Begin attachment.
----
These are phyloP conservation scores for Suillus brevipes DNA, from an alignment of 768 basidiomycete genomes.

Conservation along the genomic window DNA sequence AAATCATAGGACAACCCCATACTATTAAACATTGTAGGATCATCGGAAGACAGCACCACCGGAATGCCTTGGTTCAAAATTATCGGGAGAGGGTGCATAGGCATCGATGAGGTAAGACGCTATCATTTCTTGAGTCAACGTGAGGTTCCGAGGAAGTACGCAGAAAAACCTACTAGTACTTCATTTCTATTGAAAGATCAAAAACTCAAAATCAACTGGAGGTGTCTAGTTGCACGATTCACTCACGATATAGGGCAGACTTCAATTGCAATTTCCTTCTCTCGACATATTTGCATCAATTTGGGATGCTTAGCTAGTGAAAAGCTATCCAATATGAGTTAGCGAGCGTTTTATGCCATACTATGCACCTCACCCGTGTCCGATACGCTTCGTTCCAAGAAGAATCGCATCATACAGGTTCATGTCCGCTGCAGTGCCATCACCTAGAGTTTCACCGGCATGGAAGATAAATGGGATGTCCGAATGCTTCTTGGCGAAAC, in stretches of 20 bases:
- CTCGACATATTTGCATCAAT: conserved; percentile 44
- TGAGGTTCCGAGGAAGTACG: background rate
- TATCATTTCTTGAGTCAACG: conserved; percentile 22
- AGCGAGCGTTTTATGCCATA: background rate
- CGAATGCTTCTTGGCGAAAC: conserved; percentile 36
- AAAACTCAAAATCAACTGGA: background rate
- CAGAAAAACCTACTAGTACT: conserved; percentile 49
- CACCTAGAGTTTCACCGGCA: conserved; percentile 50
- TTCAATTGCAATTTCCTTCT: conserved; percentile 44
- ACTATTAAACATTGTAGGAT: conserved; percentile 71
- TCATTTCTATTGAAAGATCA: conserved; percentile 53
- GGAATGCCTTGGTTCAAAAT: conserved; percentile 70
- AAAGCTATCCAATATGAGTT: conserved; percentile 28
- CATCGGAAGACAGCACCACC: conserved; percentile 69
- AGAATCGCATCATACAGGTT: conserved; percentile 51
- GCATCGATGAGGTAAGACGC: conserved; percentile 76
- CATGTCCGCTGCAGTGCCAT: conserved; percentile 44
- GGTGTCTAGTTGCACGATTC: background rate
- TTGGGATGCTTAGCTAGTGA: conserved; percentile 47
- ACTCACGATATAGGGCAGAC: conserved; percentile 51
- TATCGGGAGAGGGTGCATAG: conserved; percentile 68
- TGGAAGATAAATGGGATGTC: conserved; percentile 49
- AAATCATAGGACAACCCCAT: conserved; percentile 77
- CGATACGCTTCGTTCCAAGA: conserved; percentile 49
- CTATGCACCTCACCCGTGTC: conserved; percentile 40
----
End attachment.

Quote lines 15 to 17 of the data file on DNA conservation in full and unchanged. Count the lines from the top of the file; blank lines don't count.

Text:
- AAAGCTATCCAATATGAGTT: conserved; percentile 28
- CATCGGAAGACAGCACCACC: conserved; percentile 69
- AGAATCGCATCATACAGGTT: conserved; percentile 51